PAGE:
Rumors of Sprint Nextel Corp. (S) being in talks with the German company Deutsche Telekom to buy the latter’s T-Mobile USA unit have re-surfaced. The market buzz won positive reactions from investors, resulting in a 22 cent jump in Sprint shares at last close.
Both Sprint and Deutsche Telekom are struggling in the US mobile market to compete against two dominant players Verizon Wireless and AT&T Inc. (T). Verizon Wireless is a joint venture of Verizon Communications Inc. (VZ) and Vodafone Group Plc (VOD). We believe the combination of Sprint and T-Mobile, the third and fourth largest U.S. wireless providers, respectively, will create an entity, much stronger than these standalone companies.
As per market sources, the German company will own a 50% stake in the combined company. The current value of T-Mobile and Sprint are estimated at $15–$20 billion and $13.6 billion, respectively. However, the deal between the two companies is unlikely in the near term as T-Mobile has not agreed to its valuation.
Integration challenges are also likely as both Sprint and T-Mobile use different wireless technologies in their mobile networks. While Sprint uses the CDMA wireless technology for its widespread 3G service, T-Mobile uses GSM technology.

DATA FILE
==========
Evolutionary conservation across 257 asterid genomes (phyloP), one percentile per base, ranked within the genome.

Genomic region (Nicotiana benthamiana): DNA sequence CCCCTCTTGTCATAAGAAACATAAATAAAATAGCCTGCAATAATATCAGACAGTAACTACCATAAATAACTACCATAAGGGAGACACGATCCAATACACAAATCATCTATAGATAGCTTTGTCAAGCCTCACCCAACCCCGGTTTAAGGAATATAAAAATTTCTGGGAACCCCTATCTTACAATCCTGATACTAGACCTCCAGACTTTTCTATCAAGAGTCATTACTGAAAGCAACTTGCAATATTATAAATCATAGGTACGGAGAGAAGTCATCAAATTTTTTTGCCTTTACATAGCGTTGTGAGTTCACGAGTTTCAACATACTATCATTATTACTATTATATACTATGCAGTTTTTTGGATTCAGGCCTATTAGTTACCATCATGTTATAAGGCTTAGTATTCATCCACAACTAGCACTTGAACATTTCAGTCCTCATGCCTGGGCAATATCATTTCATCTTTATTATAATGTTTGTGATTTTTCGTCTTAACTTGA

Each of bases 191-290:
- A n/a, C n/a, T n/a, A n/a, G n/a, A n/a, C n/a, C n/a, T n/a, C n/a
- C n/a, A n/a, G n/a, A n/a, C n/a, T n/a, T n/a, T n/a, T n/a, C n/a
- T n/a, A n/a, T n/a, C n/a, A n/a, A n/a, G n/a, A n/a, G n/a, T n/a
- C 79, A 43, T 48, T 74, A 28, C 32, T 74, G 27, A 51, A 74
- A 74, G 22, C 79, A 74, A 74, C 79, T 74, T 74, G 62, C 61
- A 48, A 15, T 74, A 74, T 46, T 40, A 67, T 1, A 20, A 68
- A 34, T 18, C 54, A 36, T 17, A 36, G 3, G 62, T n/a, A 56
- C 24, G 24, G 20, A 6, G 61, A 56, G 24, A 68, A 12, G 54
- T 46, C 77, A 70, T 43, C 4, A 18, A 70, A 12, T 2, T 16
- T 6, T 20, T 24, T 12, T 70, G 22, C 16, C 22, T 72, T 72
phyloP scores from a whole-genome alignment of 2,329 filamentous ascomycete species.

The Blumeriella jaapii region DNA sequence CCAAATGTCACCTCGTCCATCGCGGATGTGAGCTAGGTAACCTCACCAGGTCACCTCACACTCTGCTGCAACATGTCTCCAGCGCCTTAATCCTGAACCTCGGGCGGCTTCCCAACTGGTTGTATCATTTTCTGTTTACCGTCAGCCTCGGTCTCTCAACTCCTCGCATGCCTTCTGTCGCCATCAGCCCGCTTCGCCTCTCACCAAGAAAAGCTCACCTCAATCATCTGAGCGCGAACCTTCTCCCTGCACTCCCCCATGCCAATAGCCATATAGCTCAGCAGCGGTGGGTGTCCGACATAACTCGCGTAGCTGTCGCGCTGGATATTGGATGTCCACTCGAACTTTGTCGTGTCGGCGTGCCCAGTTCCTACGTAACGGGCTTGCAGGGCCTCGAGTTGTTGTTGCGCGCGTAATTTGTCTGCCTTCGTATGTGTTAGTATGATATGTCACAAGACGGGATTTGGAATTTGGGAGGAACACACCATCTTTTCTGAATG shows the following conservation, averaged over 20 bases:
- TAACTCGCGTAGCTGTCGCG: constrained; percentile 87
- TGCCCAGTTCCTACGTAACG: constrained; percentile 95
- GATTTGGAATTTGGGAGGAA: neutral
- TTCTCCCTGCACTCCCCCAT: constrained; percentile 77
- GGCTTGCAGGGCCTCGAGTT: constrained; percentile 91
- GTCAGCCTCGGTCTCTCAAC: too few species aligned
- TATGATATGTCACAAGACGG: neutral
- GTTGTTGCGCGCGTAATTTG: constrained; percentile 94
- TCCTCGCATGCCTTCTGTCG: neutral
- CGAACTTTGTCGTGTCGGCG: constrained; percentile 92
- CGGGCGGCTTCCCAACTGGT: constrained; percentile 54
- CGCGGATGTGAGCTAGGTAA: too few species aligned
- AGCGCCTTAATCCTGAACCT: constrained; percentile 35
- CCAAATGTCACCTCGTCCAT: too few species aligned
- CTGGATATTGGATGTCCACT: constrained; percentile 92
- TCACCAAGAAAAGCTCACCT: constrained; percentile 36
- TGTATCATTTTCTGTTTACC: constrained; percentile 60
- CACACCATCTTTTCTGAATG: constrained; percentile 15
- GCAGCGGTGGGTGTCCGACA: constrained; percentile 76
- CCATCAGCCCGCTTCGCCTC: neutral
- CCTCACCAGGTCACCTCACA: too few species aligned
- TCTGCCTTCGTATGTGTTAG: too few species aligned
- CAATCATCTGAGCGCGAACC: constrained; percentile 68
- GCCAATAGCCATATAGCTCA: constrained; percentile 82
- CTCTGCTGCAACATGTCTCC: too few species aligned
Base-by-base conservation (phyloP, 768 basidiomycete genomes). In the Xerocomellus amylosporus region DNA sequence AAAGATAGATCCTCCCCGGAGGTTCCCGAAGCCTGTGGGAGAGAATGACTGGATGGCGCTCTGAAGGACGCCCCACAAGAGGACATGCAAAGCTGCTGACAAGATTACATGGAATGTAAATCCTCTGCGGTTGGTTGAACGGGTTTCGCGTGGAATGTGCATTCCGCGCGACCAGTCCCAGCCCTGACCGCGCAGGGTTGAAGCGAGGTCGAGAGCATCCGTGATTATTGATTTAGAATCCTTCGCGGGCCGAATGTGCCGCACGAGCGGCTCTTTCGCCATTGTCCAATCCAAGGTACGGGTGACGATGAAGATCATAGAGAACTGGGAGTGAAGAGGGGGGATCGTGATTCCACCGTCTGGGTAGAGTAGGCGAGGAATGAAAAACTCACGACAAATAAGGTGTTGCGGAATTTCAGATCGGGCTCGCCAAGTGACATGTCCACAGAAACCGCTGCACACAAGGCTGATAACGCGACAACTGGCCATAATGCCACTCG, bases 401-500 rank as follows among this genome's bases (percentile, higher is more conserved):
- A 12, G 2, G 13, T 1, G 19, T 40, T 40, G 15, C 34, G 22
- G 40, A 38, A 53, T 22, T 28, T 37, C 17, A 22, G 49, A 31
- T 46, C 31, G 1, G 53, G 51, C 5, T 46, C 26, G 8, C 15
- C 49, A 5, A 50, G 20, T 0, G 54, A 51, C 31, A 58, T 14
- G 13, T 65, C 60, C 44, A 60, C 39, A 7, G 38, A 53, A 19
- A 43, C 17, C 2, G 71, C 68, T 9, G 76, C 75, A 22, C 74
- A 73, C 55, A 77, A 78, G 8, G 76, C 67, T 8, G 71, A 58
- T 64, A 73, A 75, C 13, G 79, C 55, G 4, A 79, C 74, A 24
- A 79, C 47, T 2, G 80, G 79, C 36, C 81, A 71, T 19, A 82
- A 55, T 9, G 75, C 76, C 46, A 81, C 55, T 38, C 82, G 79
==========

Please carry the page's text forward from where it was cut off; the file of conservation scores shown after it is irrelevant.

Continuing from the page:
If they merge, the new company will run separate networks at a higher cost than its rivals. Such a situation would remind us of Sprint’s integration problems with Nextel, following their merger in 2005. This deal had put two different networks under one umbrella that resutled in a higher operating cost. Sprint shares have lost more than 80% of their value since the announcement of the merger in December 2004.
Currently, 4G services are booming in the U.S. wireless market. So, we believe the 3G technology is less an issue for the combined company as both Sprint and T-Mobile have started to move to the 4G network.
Sprint intends to complete the deployment of the 4G network based on Long Term Evolution technology in its entire coverage by year-end 2013. The company’s 4G services cover 71 markets in the U.S. and reached 120 million people at year-end 2010. On the other hand, T-Mobile uses the HSPA+ 4G network, which covers 200 million people in 100 major metropolitan areas at year-end 2010.
We are currently maintaining our long-term Neutral rating on Sprint supported by the Zacks #3 (Hold) Rank.